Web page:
Raspberry Pi Startup Script Tutorial

Part 3: Pi Soft Power Controller, what to put on the Pi

raspberry pi startup script

The last couple of weeks I have been making progress and posts on my RetroPie build. I’m putting a Raspberry Pi inside of an actual SNES (well Super Famicom). Part 1 covered the schematic for a Soft Power Controller. In Part 2 I broke down the RPSPC state machine. This 3rd and final post of the series is a Raspberry Pi startup script tutorial. It covers how to make scripts run at startup and shutdown.

When I started researching how to make Raspbian run a script at startup and shutdown, I found a ton of links and questions asking for help. None of them helpful. Why? Because they were wrong. At least, they are now.

/etc/rc.d doesn’t matter!

It turns out, Raspbian Jessie does not use SysV for init (anymore). So it does not matter what you scripts you put in /etc/rc.d. Pretty simple but missed by many!

Here is a correct Raspberry Pi Startup Script Tutorial.

The Key is systemd

Once I started researching how to make systemd do what I wanted, new problems emerged. The syntax for systemd is not as straightforward as I first thought. Thanks to readers, I was pointed towards the RedHat systemd manual. After reviewing it, I was able to create a service that runs at startup and shutdown.

In the end, I was unable to prevent this process from running during reboot. There seem to be some more layers to make sure systemd knows the difference. In the end, I decided it was not necessary to avoid the reboot.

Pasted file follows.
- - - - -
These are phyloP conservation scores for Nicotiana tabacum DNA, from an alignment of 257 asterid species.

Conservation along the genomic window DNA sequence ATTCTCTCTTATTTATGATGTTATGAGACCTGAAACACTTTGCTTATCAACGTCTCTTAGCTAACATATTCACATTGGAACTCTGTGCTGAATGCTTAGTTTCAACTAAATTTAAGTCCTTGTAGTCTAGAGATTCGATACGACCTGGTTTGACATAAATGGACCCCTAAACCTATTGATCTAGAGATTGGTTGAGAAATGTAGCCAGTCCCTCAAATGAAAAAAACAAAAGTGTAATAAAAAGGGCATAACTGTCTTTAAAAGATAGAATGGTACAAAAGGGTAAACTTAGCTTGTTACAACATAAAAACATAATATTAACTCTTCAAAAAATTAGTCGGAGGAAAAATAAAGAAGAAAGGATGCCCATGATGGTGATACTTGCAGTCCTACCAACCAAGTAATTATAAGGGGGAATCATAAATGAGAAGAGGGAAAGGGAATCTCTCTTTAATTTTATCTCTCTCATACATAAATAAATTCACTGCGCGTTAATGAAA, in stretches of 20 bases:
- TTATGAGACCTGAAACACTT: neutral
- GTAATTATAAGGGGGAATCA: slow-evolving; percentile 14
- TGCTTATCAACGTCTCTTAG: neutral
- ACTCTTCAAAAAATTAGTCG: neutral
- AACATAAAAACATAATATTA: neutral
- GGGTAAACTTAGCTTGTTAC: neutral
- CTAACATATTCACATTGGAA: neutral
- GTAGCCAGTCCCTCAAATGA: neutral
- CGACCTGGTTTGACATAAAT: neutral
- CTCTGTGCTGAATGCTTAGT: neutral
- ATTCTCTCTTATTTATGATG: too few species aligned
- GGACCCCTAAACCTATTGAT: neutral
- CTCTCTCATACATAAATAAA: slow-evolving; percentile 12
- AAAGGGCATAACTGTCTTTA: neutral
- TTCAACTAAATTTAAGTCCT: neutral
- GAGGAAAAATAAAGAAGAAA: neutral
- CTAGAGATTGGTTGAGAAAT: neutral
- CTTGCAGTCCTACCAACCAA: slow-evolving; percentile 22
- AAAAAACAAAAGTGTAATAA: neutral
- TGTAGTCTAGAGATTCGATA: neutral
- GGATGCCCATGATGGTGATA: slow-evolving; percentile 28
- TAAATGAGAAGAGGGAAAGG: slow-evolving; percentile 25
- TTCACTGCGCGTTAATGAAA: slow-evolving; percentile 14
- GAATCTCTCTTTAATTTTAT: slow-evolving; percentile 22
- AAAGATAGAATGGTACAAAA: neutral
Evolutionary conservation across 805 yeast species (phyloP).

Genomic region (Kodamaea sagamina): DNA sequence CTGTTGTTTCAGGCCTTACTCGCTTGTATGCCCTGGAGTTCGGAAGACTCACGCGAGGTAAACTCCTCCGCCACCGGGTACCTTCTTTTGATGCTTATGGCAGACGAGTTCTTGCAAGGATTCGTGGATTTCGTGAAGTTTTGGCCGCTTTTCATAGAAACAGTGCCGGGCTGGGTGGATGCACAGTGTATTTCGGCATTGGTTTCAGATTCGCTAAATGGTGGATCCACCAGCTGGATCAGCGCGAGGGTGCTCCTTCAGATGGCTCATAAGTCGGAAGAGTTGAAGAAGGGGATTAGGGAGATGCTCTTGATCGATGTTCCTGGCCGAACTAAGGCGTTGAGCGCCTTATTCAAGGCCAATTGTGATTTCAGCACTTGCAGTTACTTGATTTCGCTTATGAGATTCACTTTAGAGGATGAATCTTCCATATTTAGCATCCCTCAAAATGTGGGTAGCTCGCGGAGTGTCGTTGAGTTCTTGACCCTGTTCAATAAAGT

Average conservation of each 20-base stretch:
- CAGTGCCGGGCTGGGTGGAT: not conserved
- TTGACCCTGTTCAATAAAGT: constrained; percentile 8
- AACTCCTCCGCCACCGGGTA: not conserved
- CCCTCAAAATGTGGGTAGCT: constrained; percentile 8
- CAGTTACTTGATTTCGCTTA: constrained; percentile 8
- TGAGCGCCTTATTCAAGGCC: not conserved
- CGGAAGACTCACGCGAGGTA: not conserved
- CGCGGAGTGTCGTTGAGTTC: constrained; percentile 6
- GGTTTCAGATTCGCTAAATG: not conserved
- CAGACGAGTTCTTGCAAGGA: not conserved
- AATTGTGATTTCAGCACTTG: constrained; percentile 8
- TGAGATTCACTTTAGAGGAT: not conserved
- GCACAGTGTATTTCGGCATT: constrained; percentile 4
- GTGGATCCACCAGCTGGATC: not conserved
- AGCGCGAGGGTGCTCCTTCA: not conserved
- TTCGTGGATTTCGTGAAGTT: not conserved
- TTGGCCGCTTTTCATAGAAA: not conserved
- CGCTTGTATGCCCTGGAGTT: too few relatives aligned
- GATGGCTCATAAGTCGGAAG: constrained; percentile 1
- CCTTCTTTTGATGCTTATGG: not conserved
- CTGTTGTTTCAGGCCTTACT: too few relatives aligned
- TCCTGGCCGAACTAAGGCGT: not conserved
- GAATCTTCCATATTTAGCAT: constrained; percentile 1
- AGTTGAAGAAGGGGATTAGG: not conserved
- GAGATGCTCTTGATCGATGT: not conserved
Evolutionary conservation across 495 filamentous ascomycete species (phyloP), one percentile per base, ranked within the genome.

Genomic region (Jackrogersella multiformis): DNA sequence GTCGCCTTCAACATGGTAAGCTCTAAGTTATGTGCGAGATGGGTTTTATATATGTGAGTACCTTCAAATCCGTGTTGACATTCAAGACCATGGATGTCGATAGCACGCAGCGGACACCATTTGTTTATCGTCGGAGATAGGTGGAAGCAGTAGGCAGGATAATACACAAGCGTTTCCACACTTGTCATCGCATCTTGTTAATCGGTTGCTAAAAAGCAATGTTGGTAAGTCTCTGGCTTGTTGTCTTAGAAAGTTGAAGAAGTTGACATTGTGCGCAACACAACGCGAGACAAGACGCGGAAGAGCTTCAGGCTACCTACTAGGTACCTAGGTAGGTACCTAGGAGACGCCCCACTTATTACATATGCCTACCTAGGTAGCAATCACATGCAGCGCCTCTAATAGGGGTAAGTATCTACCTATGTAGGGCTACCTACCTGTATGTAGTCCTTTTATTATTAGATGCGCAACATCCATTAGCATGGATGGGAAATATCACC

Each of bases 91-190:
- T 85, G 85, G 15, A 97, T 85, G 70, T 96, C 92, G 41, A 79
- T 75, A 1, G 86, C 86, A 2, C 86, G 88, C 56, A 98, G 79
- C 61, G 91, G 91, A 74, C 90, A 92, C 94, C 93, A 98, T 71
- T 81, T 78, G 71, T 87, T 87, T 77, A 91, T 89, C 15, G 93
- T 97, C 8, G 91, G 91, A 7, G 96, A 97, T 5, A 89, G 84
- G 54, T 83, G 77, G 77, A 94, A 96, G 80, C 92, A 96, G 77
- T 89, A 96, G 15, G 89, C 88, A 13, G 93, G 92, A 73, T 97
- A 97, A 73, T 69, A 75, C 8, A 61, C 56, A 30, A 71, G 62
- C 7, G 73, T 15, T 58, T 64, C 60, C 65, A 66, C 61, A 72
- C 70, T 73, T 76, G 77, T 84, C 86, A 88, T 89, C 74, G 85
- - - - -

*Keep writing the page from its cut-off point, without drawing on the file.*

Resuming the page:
systemd configuration

There are two systemd services necessary for my RetroPie controller to work. First includes the Raspberry Pi startup script tutorial with one service that runs a script (or program) at startup and shutdown. Then I will explain one that runs in the background, watching a GPIO pin.

Raspberry Pi Startup Script Tutorial (that actually works)

Here is the systemd configuration file.

# Put this file in /etc/systemd/system
# then run sudo systemctl enable powercontrol-coms.service 
# on startup, GPIO signal will go high
# on shutdown/reboot, GPIO signal will go low

[Unit]
Description=Retropie Pi Power Controller
Before=network.target
After=umount.target

[Service]
Type=oneshot
ExecStart=/usr/local/bin/c-start
ExecStop=/usr/local/bin/c-stop
RemainAfterExit=yes

[Install]
WantedBy=multi-user.target

I called mine powercontrol-coms.service (click for GitHub version). Place it in the /etc/systemd/system directory. Once it is there run: sudo systemctl enable shutdown-gpio.service. I found you need to reboot before it works both during a startup and shutdown.

Here’s how the file works, as I understand it. (Feel free to correct me in the comments.)

[Unit]

[Unit]
Description=Retropie Pi Power Controller
Before=network.target
After=umount.target

The “Description” is just that, a text string to explain what this service does for the system. “Before” tells what unit to activate this service before. In other words, it defines a dependency. I picked network seems pretty early in the boot process. “After” is what unit must run before this service is called. In this case, I wanted to know when the filesystem had been unmounted. I knew it was safe to power down at that point.

Fun fact: The process should not be called ‘unmount.’ It took me a little bit to understand what it does. I mean, how could anything run after the root file system was unmounted? Well, it is because it is not. Instead, systemd (and even SysV) remounts the filesystem as read-only! (Totally makes sense, right?)

[Service]